Hurricane Irene
Connecticut's public officials and residents along the shore line on Long Island Sound and elsewhere braced Friday for Hurricane Irene -- a huge storm that's on track to deliver a bulls-eye hit to the state -- perhaps the largest Hurricane to impact the state since Hurricane Gloria in September 1985. REUTERS

Get ready Connecticut, because here she comes -- Hurricane Irene, of course, a monster of a storm that's about 100 miles east of Georgia with maximum winds of 105 mph, and traveling north at 14 mph.

Irene is expected to enter the Mid-Atlantic Region by Sunday at 1 a.m. EDT, then head up the East Coast with rains and wind reaching Connecticut by Sunday at 3 a.m. EDT.

We know that hurricane conditions will be arriving in Connecticut by some time later Saturday night or early Sunday, FoxCT Chief Meterologist Joe Furey told The Hartford Courant on Friday. We're talking a path that will take it across western Connecticut or further west, which will put us on the east side of the storm.

Strong Wind, Heavy Rain Expected

Furey said heavy rain from the hurricane could also cause inland flooding, and he expects 30- to 60-mph winds across Connecticut, with gusts of up to 75 mph.

Widespread power outages are expected, he added. Get prepared now.

Heavy rain could begin as early as 10 p.m. Saturday night and will last through 5 p.m. Sunday. The strongest winds will be from 4 a.m. Sunday morning to Sunday night, with the worst of the weather ending around 2 p.m. Sunday, reported Friday.

In Hartford, Connecticut Gov. Dannel P. Malloy declared a state of emergency amid storm preparations. The governor signed the declaration signed Thursday, giving him powers including the ability to order evacuations and direct civil preparedness forces into action.

Malloy said he decided the measure is necessary because of the projected storm path that threatens a direct hit on Connecticut over the weekend. He said it'll help officials react more quickly in the event of a serious event.

Meanwhile, Northeast Utilities said it has line crews ready in advance of the storm and standby crews for cleanup afterward. But residents who lose power are asked to be patient, reported Friday. Connecticut Light & Power Co. said it canceled employee vacations and is putting its entire staff on call.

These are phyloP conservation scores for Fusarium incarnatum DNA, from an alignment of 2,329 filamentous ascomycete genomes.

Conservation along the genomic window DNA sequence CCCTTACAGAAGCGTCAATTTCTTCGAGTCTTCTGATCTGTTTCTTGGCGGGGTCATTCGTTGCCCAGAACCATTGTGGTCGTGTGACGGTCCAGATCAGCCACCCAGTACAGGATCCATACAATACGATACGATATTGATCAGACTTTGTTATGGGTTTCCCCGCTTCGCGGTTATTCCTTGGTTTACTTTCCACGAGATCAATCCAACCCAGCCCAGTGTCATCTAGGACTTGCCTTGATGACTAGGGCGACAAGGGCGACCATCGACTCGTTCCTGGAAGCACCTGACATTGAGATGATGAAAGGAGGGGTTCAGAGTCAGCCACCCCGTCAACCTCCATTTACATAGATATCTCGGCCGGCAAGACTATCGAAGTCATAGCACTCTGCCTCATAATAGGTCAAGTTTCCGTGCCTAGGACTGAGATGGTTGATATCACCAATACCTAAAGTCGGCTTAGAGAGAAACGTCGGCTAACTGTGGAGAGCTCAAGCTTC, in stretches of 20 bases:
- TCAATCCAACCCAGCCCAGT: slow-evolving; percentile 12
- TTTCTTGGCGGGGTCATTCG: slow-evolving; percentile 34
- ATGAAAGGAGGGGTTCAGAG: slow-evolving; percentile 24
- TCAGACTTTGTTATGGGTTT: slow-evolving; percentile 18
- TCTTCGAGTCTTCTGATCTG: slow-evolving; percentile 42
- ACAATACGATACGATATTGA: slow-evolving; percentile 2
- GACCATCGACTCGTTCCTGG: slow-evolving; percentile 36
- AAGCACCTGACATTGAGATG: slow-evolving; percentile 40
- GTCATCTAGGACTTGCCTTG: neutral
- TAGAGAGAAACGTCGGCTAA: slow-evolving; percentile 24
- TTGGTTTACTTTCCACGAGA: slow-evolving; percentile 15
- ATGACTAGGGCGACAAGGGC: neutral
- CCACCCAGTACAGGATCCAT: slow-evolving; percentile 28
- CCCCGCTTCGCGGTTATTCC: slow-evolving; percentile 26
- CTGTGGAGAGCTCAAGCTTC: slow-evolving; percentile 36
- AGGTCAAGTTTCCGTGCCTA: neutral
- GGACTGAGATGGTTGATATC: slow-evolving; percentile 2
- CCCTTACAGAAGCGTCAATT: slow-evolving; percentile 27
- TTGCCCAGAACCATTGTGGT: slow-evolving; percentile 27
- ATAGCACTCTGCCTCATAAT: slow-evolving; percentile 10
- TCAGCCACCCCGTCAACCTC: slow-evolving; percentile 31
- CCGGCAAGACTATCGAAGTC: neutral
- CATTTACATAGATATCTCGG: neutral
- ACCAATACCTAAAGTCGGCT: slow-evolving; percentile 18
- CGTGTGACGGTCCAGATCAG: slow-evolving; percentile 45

Preparation: The Key to Coping with Irene

State officials have been urging residents to prepare storm kits consisting of three days' worth of water and nonperishable food and to stock up on items including medications, a can opener, a flashlight with extra batteries, a battery-powered radio, a wrench or pliers for turning off utilities, a cell phone with chargers, a first aid kit, and a battery-powered or hand-crank radio.

The last major hurricane to cross the state was Hurricane Gloria in September 1985, with the storm crossing Long Island, N.Y. and making landfall in Fairfield County, Conn. Overall, along the East Coast, Gloria killed eight people and caused about $900 million in damages, or about $1.84 billion in 2011 dollars.

Connecticut's ground is already saturated from previous rain storms, therefore any additional rain will mostly runoff, swelling rivers and soaking low-lying areas. That saturated ground plus high winds will likely bring down sensitive and/or weaker trees, officials say, and could also result in extensive power outages.

I want to fervently urge Connecticut citizens and our city and town and state officials to begin the response immediately, Malloy told the Courant. We take this threat very, very seriously [and] believe that the time to prepare for what might be an eventuality is now. We believe there are precious few hours that should be wasted by the state or by municipal officials or first responders.

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